LONDON: Unilever, the FMCG manufacturer, believes consumers buying its goods on the internet are both more loyal and more valuable to its brands.
Speaking at the IGD Online Grocery Retailing conference, Andy Houghton, Unilever's ecommerce director, estimated that people acquiring goods on the web are "up to 15% more brand loyal".
He also suggested that customers making purchases via the internet recorded a higher average rate of expenditure than their counterparts in bricks and mortar outlets, Just Drinks reported.
"In the context of the really deep promotional activity that's going on at the moment, brands act as a totem of value to the online shopper," he said. "We think they spend almost a couple of quid more on the equivalent shopping trip online versus in store."
While many people look to the web as a means of saving money, Houghton argued that the presence of well-known and trusted products was just as important as offering low prices.
"Shoppers are looking for brands. Brands act as a point of recognition. It's not just about price. In straitened times, shoppers are looking for value. This is not necessarily about promotions but about products that meet their needs on the first time at a fair price," he said.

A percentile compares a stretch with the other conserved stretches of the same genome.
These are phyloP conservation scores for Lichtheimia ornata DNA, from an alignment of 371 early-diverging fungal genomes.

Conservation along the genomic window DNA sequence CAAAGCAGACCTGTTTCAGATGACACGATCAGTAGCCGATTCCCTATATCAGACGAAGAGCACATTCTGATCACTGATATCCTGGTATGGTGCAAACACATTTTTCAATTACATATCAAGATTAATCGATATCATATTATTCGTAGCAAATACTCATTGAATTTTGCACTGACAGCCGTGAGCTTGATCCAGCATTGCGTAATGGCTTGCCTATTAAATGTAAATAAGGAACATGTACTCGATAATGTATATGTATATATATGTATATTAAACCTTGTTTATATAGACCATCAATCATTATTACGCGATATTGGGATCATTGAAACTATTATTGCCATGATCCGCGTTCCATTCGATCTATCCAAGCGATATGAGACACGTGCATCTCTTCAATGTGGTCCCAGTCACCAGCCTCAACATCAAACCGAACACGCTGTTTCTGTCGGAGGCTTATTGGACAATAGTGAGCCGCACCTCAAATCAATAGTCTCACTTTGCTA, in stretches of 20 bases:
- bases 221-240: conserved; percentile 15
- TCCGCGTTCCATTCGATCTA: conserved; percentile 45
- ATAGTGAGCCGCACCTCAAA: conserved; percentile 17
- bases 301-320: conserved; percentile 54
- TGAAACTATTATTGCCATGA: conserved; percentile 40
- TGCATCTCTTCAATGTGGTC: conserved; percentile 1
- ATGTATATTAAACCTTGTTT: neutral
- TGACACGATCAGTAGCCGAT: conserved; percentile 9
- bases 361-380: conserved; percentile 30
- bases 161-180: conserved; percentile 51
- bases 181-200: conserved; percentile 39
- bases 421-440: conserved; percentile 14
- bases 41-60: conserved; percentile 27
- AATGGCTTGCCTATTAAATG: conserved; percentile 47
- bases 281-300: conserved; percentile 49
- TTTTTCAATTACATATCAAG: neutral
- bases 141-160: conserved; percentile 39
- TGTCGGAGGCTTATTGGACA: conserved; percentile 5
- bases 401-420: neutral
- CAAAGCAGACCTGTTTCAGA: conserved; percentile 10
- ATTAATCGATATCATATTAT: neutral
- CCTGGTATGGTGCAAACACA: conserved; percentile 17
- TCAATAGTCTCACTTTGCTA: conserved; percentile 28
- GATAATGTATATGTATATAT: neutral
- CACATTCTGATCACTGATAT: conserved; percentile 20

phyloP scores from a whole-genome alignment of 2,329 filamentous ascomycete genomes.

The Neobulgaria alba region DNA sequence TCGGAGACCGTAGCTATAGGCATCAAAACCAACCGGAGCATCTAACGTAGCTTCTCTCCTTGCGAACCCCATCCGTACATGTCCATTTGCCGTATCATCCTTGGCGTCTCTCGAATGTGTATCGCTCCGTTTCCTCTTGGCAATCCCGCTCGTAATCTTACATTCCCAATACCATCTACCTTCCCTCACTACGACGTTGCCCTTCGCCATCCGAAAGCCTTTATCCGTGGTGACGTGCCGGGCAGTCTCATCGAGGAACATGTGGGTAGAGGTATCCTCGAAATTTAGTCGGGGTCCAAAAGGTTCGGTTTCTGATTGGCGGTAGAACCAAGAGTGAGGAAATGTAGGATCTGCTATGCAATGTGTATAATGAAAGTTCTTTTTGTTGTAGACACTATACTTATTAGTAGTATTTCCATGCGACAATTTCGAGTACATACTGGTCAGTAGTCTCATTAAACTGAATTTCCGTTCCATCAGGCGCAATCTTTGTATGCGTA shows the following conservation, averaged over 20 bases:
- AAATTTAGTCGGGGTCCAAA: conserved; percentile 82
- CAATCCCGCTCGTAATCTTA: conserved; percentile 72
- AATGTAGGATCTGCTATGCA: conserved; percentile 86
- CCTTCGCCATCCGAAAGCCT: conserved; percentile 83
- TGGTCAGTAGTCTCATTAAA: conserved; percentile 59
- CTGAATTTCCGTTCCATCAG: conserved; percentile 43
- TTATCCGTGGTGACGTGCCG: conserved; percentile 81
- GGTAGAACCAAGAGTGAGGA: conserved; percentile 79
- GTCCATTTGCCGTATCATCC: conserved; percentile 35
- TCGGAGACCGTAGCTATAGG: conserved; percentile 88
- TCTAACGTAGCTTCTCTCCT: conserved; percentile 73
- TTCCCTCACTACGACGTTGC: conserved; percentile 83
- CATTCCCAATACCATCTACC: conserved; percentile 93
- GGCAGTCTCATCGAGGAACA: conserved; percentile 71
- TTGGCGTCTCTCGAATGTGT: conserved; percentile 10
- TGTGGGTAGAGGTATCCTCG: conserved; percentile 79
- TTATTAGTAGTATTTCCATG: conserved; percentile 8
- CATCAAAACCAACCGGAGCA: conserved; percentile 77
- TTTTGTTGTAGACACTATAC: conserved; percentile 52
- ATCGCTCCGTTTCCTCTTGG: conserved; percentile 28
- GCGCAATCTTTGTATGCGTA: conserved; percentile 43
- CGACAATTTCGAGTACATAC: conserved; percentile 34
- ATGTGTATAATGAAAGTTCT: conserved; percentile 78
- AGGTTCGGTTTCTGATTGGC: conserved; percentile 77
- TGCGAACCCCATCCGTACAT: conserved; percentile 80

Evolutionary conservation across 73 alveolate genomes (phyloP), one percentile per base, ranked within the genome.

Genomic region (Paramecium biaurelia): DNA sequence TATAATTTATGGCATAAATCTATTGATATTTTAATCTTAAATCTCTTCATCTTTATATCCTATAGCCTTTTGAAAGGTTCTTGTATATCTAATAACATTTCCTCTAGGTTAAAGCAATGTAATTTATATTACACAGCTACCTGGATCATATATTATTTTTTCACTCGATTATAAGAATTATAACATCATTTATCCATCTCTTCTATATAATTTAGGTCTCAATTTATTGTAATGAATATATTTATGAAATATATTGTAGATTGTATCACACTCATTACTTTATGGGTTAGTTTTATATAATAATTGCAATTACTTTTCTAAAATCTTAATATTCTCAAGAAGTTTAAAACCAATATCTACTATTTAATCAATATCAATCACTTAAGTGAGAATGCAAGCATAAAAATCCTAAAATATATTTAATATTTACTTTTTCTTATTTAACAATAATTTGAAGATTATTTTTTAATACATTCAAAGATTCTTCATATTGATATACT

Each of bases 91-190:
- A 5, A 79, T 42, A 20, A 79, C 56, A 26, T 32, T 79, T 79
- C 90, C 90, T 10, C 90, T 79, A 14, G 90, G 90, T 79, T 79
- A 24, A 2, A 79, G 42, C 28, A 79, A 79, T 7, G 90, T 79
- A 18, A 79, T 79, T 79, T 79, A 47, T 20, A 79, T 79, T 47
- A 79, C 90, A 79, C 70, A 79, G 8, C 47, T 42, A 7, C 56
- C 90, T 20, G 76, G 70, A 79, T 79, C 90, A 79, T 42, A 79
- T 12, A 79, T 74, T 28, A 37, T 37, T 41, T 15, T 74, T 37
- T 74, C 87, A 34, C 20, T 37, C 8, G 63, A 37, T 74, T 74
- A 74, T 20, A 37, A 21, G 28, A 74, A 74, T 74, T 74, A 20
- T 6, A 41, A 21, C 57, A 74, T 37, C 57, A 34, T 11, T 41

More broadly, he asserted that brand owners have an opportunity to experiment with digital media that is simply not available for them through more traditional channels.
"A lot of rules for in-store marketing are written. For suppliers, there is a lot of room online for creativity and collaboration with retailers to try different things and work with new technology," said Houghton.
"We enjoyed that element of being slightly away from the traditional, process-driven, execution side of things."
For example, a tie-up between Flora Cuisine, Unilever's cooking margarine, and Tesco Real Food, a website run by the supermarket group, included video content and a trail offer for the product.
Looking ahead, Unilever is hoping that the way goods are presented by online retailers will improve. The opportunity to buy products from "almost anywhere" on the web is equally appealing.
"I see this as the future whereby all of our brand engagement starts to link up with retailers ... so that the shopper then puts our products into their basket wherever they engage with our brands," Houghton said.
"Irrespective of where you engage with our content, we want you to be able to buy something from it."
Data sourced from Just Drinks; additional content by Warc staff